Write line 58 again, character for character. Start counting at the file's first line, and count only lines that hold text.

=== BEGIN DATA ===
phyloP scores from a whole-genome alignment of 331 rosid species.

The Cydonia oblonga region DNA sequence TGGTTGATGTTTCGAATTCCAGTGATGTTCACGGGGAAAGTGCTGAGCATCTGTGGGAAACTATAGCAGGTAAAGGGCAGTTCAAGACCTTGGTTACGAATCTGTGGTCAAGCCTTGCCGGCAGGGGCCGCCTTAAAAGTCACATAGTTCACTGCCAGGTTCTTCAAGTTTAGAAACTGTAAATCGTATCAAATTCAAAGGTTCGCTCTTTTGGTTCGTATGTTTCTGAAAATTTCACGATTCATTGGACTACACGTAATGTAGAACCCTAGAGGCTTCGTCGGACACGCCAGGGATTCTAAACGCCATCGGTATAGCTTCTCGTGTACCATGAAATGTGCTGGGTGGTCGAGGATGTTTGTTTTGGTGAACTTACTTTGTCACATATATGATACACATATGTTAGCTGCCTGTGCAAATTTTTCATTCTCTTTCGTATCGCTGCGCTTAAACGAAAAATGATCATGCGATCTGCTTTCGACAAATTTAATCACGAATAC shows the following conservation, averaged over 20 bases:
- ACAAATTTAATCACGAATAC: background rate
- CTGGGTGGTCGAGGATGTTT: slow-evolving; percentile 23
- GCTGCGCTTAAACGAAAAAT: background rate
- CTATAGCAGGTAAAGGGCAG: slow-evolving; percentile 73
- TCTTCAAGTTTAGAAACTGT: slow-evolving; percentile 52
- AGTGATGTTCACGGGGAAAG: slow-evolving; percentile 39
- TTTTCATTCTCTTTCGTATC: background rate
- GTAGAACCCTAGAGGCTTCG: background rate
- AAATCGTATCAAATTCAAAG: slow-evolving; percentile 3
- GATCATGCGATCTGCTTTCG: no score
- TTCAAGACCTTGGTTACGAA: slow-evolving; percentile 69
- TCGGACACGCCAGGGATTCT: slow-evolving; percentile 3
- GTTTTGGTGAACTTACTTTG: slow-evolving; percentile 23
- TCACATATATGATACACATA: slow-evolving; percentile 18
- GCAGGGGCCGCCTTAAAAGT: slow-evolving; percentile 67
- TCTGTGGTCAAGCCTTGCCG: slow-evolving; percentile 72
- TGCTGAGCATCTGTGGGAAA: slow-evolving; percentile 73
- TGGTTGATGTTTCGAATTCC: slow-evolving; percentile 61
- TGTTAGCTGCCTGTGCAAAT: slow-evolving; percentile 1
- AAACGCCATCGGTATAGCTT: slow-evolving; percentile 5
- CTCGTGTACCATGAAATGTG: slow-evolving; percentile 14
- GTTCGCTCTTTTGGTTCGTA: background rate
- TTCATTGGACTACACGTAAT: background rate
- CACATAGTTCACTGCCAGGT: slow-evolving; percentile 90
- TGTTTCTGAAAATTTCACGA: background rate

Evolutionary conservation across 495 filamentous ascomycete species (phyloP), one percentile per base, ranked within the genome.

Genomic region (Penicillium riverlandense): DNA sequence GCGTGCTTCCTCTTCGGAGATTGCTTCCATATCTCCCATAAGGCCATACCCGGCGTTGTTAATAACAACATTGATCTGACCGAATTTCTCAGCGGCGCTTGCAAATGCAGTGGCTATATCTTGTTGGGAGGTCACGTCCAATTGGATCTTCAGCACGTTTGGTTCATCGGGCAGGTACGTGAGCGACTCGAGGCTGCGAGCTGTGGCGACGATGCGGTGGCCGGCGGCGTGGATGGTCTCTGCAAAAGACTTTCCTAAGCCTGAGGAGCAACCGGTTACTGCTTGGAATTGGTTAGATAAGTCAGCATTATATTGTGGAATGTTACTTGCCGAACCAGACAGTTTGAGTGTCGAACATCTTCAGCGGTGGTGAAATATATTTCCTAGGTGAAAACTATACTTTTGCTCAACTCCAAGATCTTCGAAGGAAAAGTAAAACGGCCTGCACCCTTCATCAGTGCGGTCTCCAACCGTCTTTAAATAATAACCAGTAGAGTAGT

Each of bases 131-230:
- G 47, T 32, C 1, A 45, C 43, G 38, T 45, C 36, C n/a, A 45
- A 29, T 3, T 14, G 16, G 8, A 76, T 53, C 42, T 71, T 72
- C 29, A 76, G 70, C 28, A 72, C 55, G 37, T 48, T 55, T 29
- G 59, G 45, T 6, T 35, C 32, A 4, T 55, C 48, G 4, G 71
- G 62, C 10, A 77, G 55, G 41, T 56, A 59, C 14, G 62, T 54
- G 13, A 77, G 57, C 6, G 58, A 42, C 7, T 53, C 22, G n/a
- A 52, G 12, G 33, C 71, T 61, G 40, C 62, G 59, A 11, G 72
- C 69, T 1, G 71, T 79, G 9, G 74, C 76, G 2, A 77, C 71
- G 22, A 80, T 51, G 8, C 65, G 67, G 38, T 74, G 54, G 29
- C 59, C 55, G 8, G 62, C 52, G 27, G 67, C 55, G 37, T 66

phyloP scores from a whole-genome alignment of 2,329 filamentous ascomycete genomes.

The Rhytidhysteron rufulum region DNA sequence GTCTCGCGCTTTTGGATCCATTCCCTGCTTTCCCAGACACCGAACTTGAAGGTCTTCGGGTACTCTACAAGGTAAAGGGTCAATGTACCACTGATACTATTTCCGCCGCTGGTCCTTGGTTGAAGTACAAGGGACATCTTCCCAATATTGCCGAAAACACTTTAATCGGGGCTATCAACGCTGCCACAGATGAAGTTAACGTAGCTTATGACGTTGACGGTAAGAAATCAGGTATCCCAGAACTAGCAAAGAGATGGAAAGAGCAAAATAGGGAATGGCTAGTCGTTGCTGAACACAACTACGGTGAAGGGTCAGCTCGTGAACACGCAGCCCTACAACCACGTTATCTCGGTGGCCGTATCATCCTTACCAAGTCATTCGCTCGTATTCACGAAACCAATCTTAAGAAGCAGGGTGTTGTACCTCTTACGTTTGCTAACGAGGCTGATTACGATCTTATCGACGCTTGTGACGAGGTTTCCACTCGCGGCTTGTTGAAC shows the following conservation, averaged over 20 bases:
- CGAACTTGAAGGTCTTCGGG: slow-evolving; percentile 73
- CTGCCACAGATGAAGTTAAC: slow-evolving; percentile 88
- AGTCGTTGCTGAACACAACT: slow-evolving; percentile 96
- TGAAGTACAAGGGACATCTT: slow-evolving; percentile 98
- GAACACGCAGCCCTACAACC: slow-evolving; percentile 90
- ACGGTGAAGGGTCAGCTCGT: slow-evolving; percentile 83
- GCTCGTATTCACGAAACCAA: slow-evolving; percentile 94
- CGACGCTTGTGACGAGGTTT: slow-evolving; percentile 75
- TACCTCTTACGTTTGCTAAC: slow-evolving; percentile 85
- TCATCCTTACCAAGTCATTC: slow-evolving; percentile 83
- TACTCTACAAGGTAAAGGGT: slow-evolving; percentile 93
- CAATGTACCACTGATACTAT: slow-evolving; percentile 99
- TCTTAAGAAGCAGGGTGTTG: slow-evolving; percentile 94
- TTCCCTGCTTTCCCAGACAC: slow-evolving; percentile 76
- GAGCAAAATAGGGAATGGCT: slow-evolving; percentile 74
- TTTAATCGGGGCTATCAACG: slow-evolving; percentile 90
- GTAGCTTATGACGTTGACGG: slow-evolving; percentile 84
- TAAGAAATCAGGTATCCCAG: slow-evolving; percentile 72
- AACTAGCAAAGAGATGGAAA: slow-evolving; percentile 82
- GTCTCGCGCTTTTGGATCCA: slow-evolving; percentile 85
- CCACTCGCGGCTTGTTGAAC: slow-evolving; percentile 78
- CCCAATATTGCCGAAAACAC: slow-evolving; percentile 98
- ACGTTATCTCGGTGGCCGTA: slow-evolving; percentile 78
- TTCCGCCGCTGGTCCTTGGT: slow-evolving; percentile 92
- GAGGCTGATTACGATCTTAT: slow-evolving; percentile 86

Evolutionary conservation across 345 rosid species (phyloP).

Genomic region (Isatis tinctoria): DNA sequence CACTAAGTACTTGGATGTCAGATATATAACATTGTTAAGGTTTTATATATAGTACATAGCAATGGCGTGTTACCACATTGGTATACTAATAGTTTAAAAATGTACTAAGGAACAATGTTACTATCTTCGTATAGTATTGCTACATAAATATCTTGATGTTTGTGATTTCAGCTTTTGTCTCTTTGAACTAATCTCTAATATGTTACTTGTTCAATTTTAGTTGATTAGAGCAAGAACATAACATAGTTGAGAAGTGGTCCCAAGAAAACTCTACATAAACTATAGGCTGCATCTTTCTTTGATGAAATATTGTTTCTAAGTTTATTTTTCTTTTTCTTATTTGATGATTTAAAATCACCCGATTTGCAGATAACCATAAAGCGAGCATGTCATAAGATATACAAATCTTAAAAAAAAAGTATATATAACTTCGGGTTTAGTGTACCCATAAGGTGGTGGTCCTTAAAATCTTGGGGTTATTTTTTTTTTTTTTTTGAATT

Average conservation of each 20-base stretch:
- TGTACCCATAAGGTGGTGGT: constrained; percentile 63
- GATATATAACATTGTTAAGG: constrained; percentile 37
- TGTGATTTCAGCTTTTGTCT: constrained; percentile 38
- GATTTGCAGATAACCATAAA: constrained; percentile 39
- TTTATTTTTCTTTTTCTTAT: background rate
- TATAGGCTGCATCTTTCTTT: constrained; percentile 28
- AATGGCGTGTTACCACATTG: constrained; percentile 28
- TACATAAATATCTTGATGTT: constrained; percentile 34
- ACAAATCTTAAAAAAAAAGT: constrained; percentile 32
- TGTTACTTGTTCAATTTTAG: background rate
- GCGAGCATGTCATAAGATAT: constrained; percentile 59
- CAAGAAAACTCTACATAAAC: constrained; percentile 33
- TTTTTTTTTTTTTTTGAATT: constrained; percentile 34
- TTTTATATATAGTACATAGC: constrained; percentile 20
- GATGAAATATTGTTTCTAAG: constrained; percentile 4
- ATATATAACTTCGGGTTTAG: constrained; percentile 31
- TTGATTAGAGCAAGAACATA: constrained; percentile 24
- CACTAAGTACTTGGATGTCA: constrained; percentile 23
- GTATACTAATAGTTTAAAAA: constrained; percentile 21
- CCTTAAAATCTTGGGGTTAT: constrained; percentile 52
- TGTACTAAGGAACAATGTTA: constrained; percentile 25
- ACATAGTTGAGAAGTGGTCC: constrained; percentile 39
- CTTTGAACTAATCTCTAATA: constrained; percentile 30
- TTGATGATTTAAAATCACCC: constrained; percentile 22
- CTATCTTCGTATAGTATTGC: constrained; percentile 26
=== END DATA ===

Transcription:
- TTTAATCGGGGCTATCAACG: slow-evolving; percentile 90